Death by experiment

North Korea | An extensive chemical testing program shows how far North Korea will go to achieve a WMD arsenal

Issue: "Johnny Carson: In memoriam," Feb. 5, 2005

In a café in Seoul, South Korea, Chun Ji Seung explained he was desperately sorry for what he had done. He was tall for a North Korean, a member of the well-fed elite that knew little of the starvation of millions in the closed nation. With that privilege, he applied his training in chemistry to test poisonous gases, gases the Kim Jong Il regime eventually tested on humans.

The 31-year-old Mr. Chun-whose name is an alias-said such experiments were conducted as recently as 2002, when he escaped to the South. Similar accounts have trickled out over the last decade, but his is the latest piece in a still-murky picture of testing related to developing weapons of mass destruction. His story emerged when Abraham Cooper, associate dean of the Simon Wiesenthal Center, traveled to Seoul last November and spent 10 hours interviewing three defectors who conducted such research at the behest of the Kim Jong Il regime.

The latest revelations are significant as the United States works to cajole North Korea and four other partners back to the table in six-way nuclear disarmament talks. Conceding that the United States had presented it with clear evidence of North Korea's nuclear plans, Beijing officials hinted last week that they may reverse their own stand. China has long supported North Korea's contention that it has no enriched uranium, a dispute at the heart of the negotiations, effectively stalling any progress to end the WMD threat on the peninsula. With each new round of defectors and news of WMD programs, it becomes harder for North Korea to hold its strained position at the talks.

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At a Washington press conference Mr. Cooper divulged what he had learned from the meetings with Mr. Chun. The young defector was the most nervous one he interviewed, terrified that North Korean authorities would discover his identity and retaliate against him and his family. He has refused to give any media interviews.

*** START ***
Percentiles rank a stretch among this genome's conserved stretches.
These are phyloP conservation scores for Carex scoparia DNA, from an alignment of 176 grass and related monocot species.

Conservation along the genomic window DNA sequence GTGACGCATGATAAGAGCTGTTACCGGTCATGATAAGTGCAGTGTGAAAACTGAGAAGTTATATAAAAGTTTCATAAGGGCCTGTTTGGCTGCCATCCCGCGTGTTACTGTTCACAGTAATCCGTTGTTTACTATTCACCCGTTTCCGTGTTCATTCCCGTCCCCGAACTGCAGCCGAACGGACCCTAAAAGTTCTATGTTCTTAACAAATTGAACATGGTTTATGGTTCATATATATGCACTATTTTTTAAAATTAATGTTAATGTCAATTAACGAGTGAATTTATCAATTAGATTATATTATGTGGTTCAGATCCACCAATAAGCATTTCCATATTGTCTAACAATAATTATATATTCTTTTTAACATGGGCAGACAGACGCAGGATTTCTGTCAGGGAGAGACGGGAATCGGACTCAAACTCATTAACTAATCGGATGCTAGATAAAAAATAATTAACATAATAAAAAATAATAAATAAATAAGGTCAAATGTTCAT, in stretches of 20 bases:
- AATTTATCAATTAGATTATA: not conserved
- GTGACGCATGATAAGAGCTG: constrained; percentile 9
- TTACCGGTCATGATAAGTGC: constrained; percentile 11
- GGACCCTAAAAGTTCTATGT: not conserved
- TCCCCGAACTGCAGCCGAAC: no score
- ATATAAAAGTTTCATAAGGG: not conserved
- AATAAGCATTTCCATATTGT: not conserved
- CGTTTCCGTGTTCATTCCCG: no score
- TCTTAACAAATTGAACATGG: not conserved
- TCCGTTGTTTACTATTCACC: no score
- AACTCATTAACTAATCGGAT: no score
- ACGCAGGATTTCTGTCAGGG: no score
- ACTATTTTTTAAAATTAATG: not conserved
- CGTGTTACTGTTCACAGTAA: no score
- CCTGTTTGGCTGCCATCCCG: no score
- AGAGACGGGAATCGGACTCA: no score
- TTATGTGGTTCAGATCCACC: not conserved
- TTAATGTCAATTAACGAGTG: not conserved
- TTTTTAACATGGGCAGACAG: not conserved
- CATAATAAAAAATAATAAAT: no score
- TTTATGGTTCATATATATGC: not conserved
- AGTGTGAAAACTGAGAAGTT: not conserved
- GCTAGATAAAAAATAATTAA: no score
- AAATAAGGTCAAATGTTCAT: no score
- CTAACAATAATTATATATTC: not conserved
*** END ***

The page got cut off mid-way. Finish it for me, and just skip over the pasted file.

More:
Mr. Chun explained that in 1994 he was a chemistry student at one of North Korea's top research institutions. Before he graduated, the government drafted him to work on two teams that were researching gassings-untraceable types that might have been useful for assassinations, others that brought almost instant death, and still more whose length of effects needed further study.

He was a member of Team A, which performed experiments exclusively on animals. When the results were successful, he said, Team B would step in and copy the tests-this time on humans. Team B members recorded their results matter-of-factly on a large chart under the animal findings.

Authorities shifted the teams from urban to rural areas frequently so they would not attract too much attention from the locals. That would have been likely, Mr. Chun said, because members were well-fed and clothed. When his team's research was successful, Mr. Cooper said, it became a "death warrant for political prisoners."

The one bright spot in Mr. Chun's story is the apparent desire he and some of his superiors have to expose the horror. "This young man fled North Korea in 2002 with the knowledge and assistance of a supervisor in this program, and what he described as a few senior members of the military," Mr. Cooper said. "Chun told me that these individuals had helped him to escape because they wanted the outside world to know what was going on."

Tim Peters is one of the Seoul activists who helped arrange Mr. Chun's meeting with Mr. Cooper. He directs Helping Hands Korea, a nonprofit that helps refugees from the North. Mr. Peters told WORLD he sees even more encouraging signs: "During the course of the interview he revealed what I considered the key explanation for his conscience-and a truly remarkable fact for anyone inside the North-that his mother was a Christian. I say 'remarkable' because virtually all North Korean refugees will say that there are no Christians inside the country."

The other two defectors Mr. Cooper interviewed were older and more callous. They were primary sources in a BBC documentary called "Access to Evil," which last year broke the news of North Korea's gas chambers. The first was a 55-year-old chemist who helped to supervise the gassing of two political prisoners in 1979 at a high-level camp.

Each prisoner was in a glass-enclosed chamber, one of four housed in a building at the camp. The chemist and others on his team were able to watch the prisoners through the glass and hear them scream through a two-way audio hook-up. He told Mr. Cooper that the first died after two and a half hours, while the second lingered an hour longer.


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